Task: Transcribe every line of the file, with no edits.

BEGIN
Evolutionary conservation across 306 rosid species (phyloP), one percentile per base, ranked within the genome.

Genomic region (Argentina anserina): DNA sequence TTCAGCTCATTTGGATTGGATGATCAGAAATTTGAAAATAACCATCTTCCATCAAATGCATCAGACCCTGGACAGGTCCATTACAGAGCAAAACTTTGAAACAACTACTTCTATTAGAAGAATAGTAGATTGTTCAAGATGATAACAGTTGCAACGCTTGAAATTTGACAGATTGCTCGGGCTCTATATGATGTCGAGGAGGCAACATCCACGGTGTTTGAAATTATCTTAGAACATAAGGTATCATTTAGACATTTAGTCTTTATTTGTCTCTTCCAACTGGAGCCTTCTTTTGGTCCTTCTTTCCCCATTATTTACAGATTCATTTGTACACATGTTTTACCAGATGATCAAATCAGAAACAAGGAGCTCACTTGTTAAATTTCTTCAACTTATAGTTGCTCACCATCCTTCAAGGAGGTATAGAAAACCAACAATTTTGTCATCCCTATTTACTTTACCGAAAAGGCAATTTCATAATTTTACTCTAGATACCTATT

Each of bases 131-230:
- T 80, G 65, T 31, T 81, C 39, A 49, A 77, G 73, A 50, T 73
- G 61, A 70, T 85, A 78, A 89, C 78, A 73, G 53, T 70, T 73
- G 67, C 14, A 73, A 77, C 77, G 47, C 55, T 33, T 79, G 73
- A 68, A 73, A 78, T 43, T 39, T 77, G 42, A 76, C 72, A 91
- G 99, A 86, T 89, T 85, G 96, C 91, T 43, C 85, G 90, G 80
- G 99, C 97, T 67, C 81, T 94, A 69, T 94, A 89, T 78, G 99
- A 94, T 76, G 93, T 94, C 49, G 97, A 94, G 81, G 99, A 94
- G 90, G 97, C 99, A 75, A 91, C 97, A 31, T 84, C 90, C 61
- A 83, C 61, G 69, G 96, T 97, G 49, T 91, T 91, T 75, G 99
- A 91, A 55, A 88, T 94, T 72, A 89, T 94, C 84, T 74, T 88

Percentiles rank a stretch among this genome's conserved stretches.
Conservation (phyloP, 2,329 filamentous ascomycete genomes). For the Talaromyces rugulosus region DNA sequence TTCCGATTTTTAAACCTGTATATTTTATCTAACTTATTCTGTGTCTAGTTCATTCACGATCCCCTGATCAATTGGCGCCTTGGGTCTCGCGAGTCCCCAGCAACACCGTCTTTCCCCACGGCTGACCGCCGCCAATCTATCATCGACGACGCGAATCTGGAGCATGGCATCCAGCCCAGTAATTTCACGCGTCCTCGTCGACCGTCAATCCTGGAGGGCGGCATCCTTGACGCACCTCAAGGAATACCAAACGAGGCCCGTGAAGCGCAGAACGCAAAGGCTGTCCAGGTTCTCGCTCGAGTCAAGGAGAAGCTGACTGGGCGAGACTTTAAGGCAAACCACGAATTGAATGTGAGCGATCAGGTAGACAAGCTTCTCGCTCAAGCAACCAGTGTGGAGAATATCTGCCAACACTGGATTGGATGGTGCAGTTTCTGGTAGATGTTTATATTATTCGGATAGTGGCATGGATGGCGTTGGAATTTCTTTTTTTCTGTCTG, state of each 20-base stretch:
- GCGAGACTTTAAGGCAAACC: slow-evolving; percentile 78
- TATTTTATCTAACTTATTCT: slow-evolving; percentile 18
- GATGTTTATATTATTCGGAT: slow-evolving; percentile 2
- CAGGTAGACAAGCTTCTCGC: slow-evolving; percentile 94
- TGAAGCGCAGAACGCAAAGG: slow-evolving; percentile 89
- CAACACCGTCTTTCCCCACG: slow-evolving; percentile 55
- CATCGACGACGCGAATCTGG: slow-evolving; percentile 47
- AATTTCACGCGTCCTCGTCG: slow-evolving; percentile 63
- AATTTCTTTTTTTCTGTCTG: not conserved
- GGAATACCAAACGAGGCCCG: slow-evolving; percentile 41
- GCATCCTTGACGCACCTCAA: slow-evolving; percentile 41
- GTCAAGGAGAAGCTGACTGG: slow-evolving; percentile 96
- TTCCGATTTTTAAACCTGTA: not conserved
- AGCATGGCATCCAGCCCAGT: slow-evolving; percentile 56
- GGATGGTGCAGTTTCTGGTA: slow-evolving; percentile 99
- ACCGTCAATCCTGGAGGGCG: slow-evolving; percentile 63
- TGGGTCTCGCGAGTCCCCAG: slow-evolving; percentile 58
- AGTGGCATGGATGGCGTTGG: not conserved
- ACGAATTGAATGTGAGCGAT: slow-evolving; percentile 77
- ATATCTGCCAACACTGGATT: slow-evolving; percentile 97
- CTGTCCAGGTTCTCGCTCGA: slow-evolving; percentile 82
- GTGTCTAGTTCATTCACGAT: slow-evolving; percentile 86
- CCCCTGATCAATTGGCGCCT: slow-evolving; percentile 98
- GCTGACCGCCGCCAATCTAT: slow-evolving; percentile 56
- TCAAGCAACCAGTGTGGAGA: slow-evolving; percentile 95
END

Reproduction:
Evolutionary conservation across 306 rosid species (phyloP), one percentile per base, ranked within the genome.

Genomic region (Argentina anserina): DNA sequence TTCAGCTCATTTGGATTGGATGATCAGAAATTTGAAAATAACCATCTTCCATCAAATGCATCAGACCCTGGACAGGTCCATTACAGAGCAAAACTTTGAAACAACTACTTCTATTAGAAGAATAGTAGATTGTTCAAGATGATAACAGTTGCAACGCTTGAAATTTGACAGATTGCTCGGGCTCTATATGATGTCGAGGAGGCAACATCCACGGTGTTTGAAATTATCTTAGAACATAAGGTATCATTTAGACATTTAGTCTTTATTTGTCTCTTCCAACTGGAGCCTTCTTTTGGTCCTTCTTTCCCCATTATTTACAGATTCATTTGTACACATGTTTTACCAGATGATCAAATCAGAAACAAGGAGCTCACTTGTTAAATTTCTTCAACTTATAGTTGCTCACCATCCTTCAAGGAGGTATAGAAAACCAACAATTTTGTCATCCCTATTTACTTTACCGAAAAGGCAATTTCATAATTTTACTCTAGATACCTATT

Each of bases 131-230:
- T 80, G 65, T 31, T 81, C 39, A 49, A 77, G 73, A 50, T 73
- G 61, A 70, T 85, A 78, A 89, C 78, A 73, G 53, T 70, T 73
- G 67, C 14, A 73, A 77, C 77, G 47, C 55, T 33, T 79, G 73
- A 68, A 73, A 78, T 43, T 39, T 77, G 42, A 76, C 72, A 91
- G 99, A 86, T 89, T 85, G 96, C 91, T 43, C 85, G 90, G 80
- G 99, C 97, T 67, C 81, T 94, A 69, T 94, A 89, T 78, G 99
- A 94, T 76, G 93, T 94, C 49, G 97, A 94, G 81, G 99, A 94
- G 90, G 97, C 99, A 75, A 91, C 97, A 31, T 84, C 90, C 61
- A 83, C 61, G 69, G 96, T 97, G 49, T 91, T 91, T 75, G 99
- A 91, A 55, A 88, T 94, T 72, A 89, T 94, C 84, T 74, T 88

Percentiles rank a stretch among this genome's conserved stretches.
Conservation (phyloP, 2,329 filamentous ascomycete genomes). For the Talaromyces rugulosus region DNA sequence TTCCGATTTTTAAACCTGTATATTTTATCTAACTTATTCTGTGTCTAGTTCATTCACGATCCCCTGATCAATTGGCGCCTTGGGTCTCGCGAGTCCCCAGCAACACCGTCTTTCCCCACGGCTGACCGCCGCCAATCTATCATCGACGACGCGAATCTGGAGCATGGCATCCAGCCCAGTAATTTCACGCGTCCTCGTCGACCGTCAATCCTGGAGGGCGGCATCCTTGACGCACCTCAAGGAATACCAAACGAGGCCCGTGAAGCGCAGAACGCAAAGGCTGTCCAGGTTCTCGCTCGAGTCAAGGAGAAGCTGACTGGGCGAGACTTTAAGGCAAACCACGAATTGAATGTGAGCGATCAGGTAGACAAGCTTCTCGCTCAAGCAACCAGTGTGGAGAATATCTGCCAACACTGGATTGGATGGTGCAGTTTCTGGTAGATGTTTATATTATTCGGATAGTGGCATGGATGGCGTTGGAATTTCTTTTTTTCTGTCTG, state of each 20-base stretch:
- GCGAGACTTTAAGGCAAACC: slow-evolving; percentile 78
- TATTTTATCTAACTTATTCT: slow-evolving; percentile 18
- GATGTTTATATTATTCGGAT: slow-evolving; percentile 2
- CAGGTAGACAAGCTTCTCGC: slow-evolving; percentile 94
- TGAAGCGCAGAACGCAAAGG: slow-evolving; percentile 89
- CAACACCGTCTTTCCCCACG: slow-evolving; percentile 55
- CATCGACGACGCGAATCTGG: slow-evolving; percentile 47
- AATTTCACGCGTCCTCGTCG: slow-evolving; percentile 63
- AATTTCTTTTTTTCTGTCTG: not conserved
- GGAATACCAAACGAGGCCCG: slow-evolving; percentile 41
- GCATCCTTGACGCACCTCAA: slow-evolving; percentile 41
- GTCAAGGAGAAGCTGACTGG: slow-evolving; percentile 96
- TTCCGATTTTTAAACCTGTA: not conserved
- AGCATGGCATCCAGCCCAGT: slow-evolving; percentile 56
- GGATGGTGCAGTTTCTGGTA: slow-evolving; percentile 99
- ACCGTCAATCCTGGAGGGCG: slow-evolving; percentile 63
- TGGGTCTCGCGAGTCCCCAG: slow-evolving; percentile 58
- AGTGGCATGGATGGCGTTGG: not conserved
- ACGAATTGAATGTGAGCGAT: slow-evolving; percentile 77
- ATATCTGCCAACACTGGATT: slow-evolving; percentile 97
- CTGTCCAGGTTCTCGCTCGA: slow-evolving; percentile 82
- GTGTCTAGTTCATTCACGAT: slow-evolving; percentile 86
- CCCCTGATCAATTGGCGCCT: slow-evolving; percentile 98
- GCTGACCGCCGCCAATCTAT: slow-evolving; percentile 56
- TCAAGCAACCAGTGTGGAGA: slow-evolving; percentile 95